From the remote tundra of her Alaskan youth to the triumph of international stardom, Jewel
has traveled a singular road as an acclaimed singer, songwriter, poet, actress and painter.
The three-time Grammy nominee remains a unique and authentic artist, exploring fresh musical avenues for more than a decade that have taken her from the simplicity of acoustic-driven folk to the embrace of rock, pop, country, blues, jazz and classical influences.
To date, Jewel has sold over 25 million albums worldwide, enjoying career longevity rare among her generation of artists.
A native of Payson, Utah, and raised in Homer and Anchorage, Alaska, Jewel (born Jewel Kilcher) was the descendent of homesteaders: her mother's family old-guard Mormon, her father's side Swiss "futurists" who immigrated before World War II. Both of her parents, Atz and Nedra, enjoyed making local records and performing and, along with her brothers, Jewel accompanied her parents on tours through native villages. "At six I remember singing for Eskimos and Aleuts in remote places, taking dog sled rides through frozen tundra," she says.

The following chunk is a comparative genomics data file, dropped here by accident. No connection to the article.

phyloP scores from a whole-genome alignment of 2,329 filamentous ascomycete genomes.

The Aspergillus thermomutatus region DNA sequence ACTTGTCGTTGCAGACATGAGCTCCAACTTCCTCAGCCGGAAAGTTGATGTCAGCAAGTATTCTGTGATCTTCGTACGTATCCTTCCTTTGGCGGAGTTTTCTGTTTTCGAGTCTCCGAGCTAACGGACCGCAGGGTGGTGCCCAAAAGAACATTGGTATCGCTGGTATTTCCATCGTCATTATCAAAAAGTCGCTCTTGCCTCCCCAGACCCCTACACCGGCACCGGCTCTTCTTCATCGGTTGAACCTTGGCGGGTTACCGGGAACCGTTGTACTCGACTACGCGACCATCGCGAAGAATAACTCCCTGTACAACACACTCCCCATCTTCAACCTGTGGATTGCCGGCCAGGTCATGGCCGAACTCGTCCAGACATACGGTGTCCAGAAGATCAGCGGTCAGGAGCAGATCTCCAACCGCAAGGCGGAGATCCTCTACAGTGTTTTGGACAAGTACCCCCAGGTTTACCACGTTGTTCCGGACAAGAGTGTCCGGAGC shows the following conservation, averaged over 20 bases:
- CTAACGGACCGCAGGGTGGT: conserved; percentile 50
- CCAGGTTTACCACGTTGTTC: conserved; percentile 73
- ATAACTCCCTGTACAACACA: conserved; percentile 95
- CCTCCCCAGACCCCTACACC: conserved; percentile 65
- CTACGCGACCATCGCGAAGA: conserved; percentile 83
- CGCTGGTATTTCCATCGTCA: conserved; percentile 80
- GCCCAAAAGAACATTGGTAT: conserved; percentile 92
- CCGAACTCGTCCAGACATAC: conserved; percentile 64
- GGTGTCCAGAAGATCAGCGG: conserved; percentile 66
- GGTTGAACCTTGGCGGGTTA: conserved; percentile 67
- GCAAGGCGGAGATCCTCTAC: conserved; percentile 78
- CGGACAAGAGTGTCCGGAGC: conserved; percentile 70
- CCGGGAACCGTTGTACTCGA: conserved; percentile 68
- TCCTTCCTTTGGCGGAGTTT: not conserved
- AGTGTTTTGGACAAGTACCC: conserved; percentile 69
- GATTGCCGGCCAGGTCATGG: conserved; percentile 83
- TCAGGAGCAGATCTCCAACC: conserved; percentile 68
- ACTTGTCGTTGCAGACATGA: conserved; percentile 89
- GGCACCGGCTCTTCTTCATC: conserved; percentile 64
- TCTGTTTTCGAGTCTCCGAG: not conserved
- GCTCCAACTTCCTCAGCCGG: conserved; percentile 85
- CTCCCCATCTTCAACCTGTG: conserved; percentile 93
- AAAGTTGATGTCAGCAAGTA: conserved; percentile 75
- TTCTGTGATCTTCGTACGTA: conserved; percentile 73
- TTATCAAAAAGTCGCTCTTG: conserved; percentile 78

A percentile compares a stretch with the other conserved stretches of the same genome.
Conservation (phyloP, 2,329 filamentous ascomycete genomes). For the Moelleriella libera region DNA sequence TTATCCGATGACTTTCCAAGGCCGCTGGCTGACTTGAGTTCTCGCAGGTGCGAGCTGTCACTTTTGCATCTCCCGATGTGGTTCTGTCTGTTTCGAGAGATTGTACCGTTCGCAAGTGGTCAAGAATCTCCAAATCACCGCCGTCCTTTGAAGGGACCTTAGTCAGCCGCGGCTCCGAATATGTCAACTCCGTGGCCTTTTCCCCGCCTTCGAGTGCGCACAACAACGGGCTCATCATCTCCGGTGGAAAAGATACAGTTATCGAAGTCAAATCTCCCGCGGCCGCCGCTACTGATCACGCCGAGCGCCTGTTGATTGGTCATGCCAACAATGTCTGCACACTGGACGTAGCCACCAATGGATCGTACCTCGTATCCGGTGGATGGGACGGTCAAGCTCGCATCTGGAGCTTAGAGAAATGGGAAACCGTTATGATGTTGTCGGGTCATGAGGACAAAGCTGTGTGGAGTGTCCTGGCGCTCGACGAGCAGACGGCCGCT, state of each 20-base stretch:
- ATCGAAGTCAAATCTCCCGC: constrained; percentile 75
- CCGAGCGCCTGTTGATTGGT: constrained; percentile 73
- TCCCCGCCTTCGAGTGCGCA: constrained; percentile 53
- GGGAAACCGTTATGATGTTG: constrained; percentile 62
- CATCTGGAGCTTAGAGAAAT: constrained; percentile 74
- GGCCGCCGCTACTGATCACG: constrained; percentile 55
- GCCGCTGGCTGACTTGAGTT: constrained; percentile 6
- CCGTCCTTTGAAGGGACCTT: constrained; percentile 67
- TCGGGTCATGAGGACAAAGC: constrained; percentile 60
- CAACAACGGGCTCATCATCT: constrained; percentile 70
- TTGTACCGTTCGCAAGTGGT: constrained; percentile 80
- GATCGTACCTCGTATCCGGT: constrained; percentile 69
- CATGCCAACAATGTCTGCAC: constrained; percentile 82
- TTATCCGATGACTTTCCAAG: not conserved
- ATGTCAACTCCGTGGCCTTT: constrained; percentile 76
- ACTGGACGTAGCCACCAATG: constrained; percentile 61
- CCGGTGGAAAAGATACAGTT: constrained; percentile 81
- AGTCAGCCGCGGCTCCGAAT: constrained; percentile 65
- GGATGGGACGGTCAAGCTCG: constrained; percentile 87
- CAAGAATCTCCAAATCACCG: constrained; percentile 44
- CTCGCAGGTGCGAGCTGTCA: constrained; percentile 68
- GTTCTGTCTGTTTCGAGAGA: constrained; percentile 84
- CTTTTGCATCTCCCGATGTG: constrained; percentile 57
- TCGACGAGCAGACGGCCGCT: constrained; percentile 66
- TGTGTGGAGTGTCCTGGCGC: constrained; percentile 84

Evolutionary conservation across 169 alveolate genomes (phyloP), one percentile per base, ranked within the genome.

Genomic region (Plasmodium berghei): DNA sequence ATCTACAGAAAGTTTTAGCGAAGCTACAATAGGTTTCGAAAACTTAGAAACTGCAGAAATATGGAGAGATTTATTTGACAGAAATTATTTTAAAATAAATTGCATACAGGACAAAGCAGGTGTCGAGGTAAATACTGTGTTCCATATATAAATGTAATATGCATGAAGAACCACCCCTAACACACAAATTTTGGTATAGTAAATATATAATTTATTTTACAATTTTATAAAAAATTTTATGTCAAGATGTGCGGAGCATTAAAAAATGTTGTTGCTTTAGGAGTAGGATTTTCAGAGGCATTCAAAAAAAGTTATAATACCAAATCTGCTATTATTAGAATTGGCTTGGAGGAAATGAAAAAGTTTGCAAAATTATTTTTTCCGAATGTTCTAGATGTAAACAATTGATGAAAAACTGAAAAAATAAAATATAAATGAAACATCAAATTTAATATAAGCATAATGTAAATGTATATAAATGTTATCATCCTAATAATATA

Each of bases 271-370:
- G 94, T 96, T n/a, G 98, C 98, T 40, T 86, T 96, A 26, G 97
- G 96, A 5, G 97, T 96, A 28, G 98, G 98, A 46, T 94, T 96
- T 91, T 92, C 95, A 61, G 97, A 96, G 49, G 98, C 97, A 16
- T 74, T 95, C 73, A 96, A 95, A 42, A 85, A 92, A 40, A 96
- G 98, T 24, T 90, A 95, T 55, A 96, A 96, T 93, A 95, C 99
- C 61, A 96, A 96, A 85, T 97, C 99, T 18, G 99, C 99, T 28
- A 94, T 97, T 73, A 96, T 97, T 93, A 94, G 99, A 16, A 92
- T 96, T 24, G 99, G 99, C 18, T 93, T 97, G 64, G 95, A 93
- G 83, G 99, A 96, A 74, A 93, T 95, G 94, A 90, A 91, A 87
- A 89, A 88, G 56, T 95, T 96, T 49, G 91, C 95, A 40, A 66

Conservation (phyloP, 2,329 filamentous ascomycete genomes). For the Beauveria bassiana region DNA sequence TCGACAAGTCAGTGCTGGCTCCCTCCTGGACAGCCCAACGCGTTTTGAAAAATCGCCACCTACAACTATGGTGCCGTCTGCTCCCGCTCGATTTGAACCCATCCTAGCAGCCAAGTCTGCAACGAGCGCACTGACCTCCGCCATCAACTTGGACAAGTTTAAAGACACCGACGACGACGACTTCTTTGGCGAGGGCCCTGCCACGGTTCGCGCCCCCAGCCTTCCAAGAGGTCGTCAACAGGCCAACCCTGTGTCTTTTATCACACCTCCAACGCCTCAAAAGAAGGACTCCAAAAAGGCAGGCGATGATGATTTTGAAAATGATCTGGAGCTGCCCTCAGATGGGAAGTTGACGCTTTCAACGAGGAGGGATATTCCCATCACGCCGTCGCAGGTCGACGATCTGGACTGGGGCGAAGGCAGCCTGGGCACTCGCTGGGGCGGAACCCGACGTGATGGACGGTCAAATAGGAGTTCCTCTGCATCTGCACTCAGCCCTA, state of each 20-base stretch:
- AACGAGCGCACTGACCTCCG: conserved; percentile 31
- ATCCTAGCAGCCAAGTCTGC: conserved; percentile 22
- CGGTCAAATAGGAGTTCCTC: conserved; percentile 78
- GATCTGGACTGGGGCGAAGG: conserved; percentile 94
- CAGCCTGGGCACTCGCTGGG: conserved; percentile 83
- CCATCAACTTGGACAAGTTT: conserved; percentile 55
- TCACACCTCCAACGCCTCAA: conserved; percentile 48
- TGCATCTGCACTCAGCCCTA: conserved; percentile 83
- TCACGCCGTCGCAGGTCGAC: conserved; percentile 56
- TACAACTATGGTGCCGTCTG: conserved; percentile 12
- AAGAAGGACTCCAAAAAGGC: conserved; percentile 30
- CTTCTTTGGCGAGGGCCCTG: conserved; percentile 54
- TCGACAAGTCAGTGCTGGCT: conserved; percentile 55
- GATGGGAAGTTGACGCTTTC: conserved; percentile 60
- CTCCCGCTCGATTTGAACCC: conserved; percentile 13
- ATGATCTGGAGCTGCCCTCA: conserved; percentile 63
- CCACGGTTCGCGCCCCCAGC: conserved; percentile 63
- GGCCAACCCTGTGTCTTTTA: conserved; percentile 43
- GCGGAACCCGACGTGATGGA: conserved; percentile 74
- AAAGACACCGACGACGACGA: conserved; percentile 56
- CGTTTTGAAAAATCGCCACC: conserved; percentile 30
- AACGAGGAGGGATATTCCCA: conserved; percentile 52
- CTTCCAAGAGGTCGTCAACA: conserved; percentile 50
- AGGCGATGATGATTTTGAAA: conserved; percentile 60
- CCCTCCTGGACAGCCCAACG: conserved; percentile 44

At 15, she went her own way, performing solo for the first time and earning a vocal scholarship to Interlochen, a private arts school in Michigan, where she also majored in visual art. It was here she learned guitar and began writing songs, inspired by a love of reading at a young age.
Heartfelt songwriting became not only an emotional outlet, but a means of survival. During Spring Break one year she took a train and hitchhiked in Mexico, earning money as a street-corner minstrel.
"I made up lyrics everywhere I went and eventually it turned into a very long song about what I saw around me," she recalls. "I made it back to school two weeks later with an unformed song called 'Who Will Save Your Soul.'"
She was sixteen at the time and had no idea that that song would, a mere three years later, become the first single from her first album, offering not just a day's meal ticket, but meteoric success.
Jewel's personal odyssey, partly chronicled on her twelve-times RIAA platinum debut album, Pieces of You, comes to full flower in her new release, Goodbye Alice in Wonderland (Atlantic), released on May 2.
Accelerating into third gear, Jewel makes the most of her lyrical skills and malleable voice on Alice. Alice is her most autobiographical work in more than a decade, tracing her path from the extreme solitude of Alaska to the extreme joys and pitfalls of fame. Its title also alludes to other fantasies: the fairy tales we are told in youth about life, love and friendship versus the more complex, and often disheartening, truth.
To learn more about Jewel and to listen to her music, visit the following sites: